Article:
Do you remember driving to the middle school dance through soft green fields at a soft rosy 8 o’clock on the edge of an unseasonably warm day (How many years ago now? How?). And your older son asked you to remember to do something when you got home. And you said “sure, sure” but you were lost in thought, and you didn’t hear him, and he knew it. And you asked him to repeat what he said and he did, and then he said, “Don’t forget!” And put one finger from his right hand on his head, and one finger from his left hand on your forehead, and the song playing on the radio said, “Every moment, every moment, every moment…”

Or that time you went camping, deciding at the last minute, packing practically nothing at all, and before you know it, dusk had fallen. You’d just been swimming in the river in the last warmth of the summer sun. You walked back along rapidly-darkening trails, trampling ferns and weeds under foot, raising impossibly sweet scents that seemed to surround you and cling to your wet skin. All around you the woods murmured with the secret life of busy summer bugs. A shivering breeze tugged at your damp clothes, so that when you reached your campground you were glad to sit by a crackling fire that seemed to smoke the changing light out of the damp earth. You were with the people you love so much it aches, warming yourself in their glow, with the darkness whispering and working all around you. You believed you’d never forget this moment. But you have told yourself this about all the moments.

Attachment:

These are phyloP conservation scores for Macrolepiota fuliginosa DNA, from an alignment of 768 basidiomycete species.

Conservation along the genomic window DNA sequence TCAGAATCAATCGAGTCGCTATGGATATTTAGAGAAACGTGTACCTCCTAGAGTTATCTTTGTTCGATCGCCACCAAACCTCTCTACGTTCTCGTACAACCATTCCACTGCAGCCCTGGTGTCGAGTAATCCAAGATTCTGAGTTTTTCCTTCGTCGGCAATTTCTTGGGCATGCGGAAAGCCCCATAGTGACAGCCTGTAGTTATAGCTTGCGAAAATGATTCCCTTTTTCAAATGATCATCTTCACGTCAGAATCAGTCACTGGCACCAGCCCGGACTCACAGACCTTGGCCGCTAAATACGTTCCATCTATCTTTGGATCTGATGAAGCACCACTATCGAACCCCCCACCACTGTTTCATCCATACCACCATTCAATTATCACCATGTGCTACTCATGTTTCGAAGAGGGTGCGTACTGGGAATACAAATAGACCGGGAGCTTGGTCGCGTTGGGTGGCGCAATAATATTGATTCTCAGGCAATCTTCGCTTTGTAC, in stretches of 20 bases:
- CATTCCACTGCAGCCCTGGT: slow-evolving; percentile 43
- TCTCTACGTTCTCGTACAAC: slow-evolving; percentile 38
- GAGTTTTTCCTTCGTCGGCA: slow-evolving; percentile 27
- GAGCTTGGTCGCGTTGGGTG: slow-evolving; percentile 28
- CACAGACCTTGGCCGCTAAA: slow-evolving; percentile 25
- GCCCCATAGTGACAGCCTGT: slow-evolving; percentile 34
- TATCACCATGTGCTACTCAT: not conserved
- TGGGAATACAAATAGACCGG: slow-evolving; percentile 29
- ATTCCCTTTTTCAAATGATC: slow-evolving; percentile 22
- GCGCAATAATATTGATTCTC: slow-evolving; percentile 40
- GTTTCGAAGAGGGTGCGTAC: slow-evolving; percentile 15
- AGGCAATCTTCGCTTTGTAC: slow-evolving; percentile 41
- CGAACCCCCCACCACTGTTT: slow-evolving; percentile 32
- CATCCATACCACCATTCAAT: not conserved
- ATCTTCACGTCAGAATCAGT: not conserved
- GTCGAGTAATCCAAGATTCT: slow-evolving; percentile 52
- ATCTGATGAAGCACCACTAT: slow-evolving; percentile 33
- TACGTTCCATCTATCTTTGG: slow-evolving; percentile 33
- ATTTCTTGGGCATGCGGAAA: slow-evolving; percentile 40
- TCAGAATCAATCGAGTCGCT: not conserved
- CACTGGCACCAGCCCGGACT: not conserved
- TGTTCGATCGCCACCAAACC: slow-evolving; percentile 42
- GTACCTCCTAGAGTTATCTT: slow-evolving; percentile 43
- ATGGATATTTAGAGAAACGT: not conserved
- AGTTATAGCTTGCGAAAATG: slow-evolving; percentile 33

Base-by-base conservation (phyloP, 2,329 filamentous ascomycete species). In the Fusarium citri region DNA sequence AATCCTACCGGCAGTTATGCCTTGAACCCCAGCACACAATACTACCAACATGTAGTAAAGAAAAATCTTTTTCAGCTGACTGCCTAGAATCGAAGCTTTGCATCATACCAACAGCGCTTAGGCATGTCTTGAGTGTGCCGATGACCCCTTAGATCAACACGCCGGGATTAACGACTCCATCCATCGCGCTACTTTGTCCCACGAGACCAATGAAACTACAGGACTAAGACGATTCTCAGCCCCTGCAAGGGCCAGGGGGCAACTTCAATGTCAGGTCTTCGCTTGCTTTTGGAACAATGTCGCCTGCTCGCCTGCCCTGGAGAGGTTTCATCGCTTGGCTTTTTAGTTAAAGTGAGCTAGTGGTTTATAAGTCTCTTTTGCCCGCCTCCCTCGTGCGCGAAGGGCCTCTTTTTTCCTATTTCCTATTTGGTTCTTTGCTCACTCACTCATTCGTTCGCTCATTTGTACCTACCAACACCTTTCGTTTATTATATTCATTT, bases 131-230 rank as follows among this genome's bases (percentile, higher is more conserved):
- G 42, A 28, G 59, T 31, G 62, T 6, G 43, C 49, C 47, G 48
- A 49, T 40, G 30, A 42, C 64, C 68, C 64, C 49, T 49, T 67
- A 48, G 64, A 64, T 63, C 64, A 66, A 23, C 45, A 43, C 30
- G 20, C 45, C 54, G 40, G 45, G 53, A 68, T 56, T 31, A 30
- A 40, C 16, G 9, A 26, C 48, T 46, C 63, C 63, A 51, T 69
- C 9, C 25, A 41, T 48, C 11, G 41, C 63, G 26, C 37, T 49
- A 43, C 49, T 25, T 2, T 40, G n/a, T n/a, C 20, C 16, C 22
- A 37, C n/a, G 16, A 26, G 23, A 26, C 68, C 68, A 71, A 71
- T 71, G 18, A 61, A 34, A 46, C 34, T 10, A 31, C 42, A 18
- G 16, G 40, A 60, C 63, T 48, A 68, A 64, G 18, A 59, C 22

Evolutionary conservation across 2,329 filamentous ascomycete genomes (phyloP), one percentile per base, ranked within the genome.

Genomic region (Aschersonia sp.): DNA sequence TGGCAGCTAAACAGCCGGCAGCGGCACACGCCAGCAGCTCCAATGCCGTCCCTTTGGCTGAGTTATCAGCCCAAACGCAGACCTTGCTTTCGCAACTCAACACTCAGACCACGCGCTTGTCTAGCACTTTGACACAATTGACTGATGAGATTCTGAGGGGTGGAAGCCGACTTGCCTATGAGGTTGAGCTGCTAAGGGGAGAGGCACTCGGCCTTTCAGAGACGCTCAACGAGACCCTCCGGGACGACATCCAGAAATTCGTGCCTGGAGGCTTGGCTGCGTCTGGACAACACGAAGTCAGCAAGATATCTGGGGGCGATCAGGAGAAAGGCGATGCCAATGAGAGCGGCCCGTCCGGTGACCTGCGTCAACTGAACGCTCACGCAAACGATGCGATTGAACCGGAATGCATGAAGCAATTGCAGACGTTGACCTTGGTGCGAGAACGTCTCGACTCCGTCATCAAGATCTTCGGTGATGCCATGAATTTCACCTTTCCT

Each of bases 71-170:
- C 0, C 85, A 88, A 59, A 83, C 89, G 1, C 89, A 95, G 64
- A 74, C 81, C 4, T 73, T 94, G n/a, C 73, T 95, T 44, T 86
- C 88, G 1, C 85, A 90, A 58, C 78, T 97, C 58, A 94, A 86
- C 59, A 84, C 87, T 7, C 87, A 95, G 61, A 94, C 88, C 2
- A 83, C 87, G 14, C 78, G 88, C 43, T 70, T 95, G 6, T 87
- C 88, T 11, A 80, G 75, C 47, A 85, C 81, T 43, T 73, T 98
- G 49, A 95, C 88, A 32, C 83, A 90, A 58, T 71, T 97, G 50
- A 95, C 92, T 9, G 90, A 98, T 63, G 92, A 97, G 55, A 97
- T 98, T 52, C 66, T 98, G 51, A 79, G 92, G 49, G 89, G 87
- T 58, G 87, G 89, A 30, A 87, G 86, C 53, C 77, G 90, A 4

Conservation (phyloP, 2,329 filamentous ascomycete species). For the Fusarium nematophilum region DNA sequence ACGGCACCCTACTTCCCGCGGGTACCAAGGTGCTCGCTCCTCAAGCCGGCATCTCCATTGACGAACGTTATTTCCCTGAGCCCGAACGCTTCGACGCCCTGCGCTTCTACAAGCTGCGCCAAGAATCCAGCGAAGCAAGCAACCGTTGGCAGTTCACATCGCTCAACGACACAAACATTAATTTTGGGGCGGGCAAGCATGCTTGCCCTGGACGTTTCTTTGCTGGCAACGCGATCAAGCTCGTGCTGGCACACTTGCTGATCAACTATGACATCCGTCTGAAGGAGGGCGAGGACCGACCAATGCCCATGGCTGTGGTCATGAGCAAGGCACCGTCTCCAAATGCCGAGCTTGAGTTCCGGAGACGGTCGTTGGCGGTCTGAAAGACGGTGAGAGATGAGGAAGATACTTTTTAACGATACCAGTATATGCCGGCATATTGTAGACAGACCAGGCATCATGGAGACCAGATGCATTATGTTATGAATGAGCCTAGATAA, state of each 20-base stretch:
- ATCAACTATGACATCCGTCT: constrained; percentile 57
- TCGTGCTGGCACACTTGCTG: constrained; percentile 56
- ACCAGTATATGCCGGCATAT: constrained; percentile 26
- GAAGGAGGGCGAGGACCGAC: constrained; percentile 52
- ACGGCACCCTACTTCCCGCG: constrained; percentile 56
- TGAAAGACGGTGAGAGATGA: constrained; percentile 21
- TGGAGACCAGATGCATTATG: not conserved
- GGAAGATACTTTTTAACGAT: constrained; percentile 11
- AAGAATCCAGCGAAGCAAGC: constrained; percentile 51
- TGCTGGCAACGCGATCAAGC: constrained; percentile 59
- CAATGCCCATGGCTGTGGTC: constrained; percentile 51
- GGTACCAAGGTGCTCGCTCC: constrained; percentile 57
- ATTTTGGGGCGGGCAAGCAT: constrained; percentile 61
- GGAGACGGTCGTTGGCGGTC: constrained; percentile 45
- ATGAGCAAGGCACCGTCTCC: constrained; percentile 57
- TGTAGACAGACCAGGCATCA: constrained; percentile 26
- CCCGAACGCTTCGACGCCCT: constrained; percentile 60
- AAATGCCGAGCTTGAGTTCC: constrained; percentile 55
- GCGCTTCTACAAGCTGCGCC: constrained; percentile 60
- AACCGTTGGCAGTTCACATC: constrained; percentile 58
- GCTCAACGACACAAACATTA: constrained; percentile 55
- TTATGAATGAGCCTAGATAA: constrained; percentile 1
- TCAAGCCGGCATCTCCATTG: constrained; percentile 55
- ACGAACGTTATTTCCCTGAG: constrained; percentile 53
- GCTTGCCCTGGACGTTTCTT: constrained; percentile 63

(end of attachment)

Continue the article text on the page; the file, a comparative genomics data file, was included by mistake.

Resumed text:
And where does that leave you now? It’s all a vague, piquant, poignant, melting blur. You barely recall the big moments, the photograph-worthy times, let alone the in-between times. And you promised yourself that you would never forget. That’s where we come in, at the Institute For the Study of Time Passing. We’ve got these memories saved for you, dancing and glowing in their jars. Because we understand that the fact that you can’t recall these passed times does not mean that they’re not there. They’re still yours, inside of you, and through our extensive studies we can help you to conjure them. Raise the lid to each jar, and the essence of wood smoke, the smell of grass-stained paws, the fragrance of summer evenings through car windows, the smell of a doctor’s waiting room, or a secret aisle in a library, or your grandmother’s sun-baked attic full of crackling old clothes, of the swimming pool changing room, rain on dry earth, or new blue snow. Whatever it takes, we have it waiting, stored up for you, ready to transport you. Time is running and passing, but we are here to help you grab hold of it where you can, and stretch it around you, to carry it with you down the ceaselessly passing hours and days and years.

Do you have an imaginary or outdated job you would love to do? A job you wanted as a child from some misheard line of poetry, like catcher in the rye? Do you want to tell us about it? We’re welcoming essays for the Imaginary Jobs series. Send submissions to magpiesmagazine@gmail.com.